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Female Refugees in Rural Germany: A Local Aid Agency's Efforts to Build on Women's Experiences and Needs

Female Refugees in Rural Germany: A Local Aid Agency's Efforts to Build on Women's... Female Refugees in Rural Germany A Local Aid Agency’s Eff orts to Build on Women’s Experiences and Needs Ina C. Seethaler On a rainy December morning in 2015, I walked across a parking lot in Wertheim, a small rural town in southwest Germany. Stuff ed animals and children’s books in hand, I was about to meet Walter Hörnig, one of the chairpersons of a local refugee aid agency that I had contacted while visiting family during my winter break. Like many other Germans, I wanted to do more than donate money and, in addition, off er hands- on- help welcoming refugees in my native community. I expected to be asked to sort through donated clothes. Instead, I received the opportunity to meet refugee families, to challenge public assumptions about refugees, and to refl ect on displacement from a feminist perspective. Th e idea behind Walter’s and my house visits that morning was for me to introduce myself to refugee families so that, over the next weeks, I could of- fer to return to the apartments into which they had moved as part of a re- settlement program to take kids on excursions or help with everyday tasks that demanded http://www.deepdyve.com/assets/images/DeepDyve-Logo-lg.png Frontiers: A Journal of Women Studies uni_neb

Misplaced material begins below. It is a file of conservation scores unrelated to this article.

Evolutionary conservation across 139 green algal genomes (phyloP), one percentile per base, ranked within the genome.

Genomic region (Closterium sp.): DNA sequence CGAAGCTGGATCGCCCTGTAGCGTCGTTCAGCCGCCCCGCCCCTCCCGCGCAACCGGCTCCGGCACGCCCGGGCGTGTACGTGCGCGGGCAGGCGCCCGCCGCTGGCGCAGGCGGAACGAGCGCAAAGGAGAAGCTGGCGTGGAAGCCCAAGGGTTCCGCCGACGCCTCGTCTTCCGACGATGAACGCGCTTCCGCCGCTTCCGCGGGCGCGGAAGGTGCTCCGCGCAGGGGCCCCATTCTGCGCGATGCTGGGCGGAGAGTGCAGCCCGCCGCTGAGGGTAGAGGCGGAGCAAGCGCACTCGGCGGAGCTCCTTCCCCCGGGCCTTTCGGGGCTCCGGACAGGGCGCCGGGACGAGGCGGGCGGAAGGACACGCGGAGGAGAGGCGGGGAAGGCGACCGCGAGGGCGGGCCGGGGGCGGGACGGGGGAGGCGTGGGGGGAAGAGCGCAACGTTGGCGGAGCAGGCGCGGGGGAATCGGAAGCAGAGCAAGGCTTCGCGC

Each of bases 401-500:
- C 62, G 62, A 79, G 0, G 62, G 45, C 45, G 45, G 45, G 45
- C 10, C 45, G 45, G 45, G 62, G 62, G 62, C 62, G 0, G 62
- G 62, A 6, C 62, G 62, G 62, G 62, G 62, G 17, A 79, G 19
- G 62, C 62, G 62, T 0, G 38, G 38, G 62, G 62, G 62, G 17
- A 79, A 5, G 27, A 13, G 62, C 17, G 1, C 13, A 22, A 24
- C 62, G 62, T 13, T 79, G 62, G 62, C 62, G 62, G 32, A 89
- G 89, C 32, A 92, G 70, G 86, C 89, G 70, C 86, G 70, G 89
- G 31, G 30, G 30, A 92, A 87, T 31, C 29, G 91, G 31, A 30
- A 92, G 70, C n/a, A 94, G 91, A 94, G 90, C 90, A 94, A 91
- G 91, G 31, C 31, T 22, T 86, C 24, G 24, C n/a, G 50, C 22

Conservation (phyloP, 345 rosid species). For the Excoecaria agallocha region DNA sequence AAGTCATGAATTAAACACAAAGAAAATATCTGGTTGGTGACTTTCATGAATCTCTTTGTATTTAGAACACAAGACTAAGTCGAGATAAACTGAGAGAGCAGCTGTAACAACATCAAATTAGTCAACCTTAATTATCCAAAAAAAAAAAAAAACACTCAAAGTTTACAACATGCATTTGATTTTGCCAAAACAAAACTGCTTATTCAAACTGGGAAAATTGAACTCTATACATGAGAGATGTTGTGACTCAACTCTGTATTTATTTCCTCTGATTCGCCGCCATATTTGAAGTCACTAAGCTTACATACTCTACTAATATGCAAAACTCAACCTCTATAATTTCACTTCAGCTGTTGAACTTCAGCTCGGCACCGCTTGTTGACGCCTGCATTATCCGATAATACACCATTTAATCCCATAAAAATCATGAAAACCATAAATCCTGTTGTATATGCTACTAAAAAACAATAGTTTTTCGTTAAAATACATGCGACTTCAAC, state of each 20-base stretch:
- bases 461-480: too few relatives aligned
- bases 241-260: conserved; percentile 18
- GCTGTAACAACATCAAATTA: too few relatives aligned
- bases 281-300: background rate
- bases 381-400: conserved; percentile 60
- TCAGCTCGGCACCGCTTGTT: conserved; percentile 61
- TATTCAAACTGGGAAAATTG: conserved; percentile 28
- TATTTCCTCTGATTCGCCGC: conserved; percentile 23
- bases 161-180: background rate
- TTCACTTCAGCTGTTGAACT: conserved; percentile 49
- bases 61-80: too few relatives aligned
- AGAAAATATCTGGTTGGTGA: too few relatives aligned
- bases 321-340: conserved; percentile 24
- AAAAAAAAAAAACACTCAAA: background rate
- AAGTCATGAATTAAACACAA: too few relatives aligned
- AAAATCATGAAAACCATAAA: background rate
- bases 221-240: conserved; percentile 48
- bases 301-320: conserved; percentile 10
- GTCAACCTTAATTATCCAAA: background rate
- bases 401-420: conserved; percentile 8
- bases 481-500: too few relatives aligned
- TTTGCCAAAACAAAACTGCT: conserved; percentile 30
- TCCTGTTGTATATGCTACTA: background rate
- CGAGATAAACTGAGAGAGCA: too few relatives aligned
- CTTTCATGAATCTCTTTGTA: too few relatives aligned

Female Refugees in Rural Germany: A Local Aid Agency's Efforts to Build on Women's Experiences and Needs

Frontiers: A Journal of Women Studies , Volume 40 (2) – Jul 25, 2019

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Publisher
University of Nebraska Press
Copyright
Copyright © Frontiers Editorial Collective, Inc
ISSN
1536-0334

Abstract

Female Refugees in Rural Germany A Local Aid Agency’s Eff orts to Build on Women’s Experiences and Needs Ina C. Seethaler On a rainy December morning in 2015, I walked across a parking lot in Wertheim, a small rural town in southwest Germany. Stuff ed animals and children’s books in hand, I was about to meet Walter Hörnig, one of the chairpersons of a local refugee aid agency that I had contacted while visiting family during my winter break. Like many other Germans, I wanted to do more than donate money and, in addition, off er hands- on- help welcoming refugees in my native community. I expected to be asked to sort through donated clothes. Instead, I received the opportunity to meet refugee families, to challenge public assumptions about refugees, and to refl ect on displacement from a feminist perspective. Th e idea behind Walter’s and my house visits that morning was for me to introduce myself to refugee families so that, over the next weeks, I could of- fer to return to the apartments into which they had moved as part of a re- settlement program to take kids on excursions or help with everyday tasks that demanded

Journal

Frontiers: A Journal of Women Studiesuni_neb

Published: Jul 25, 2019

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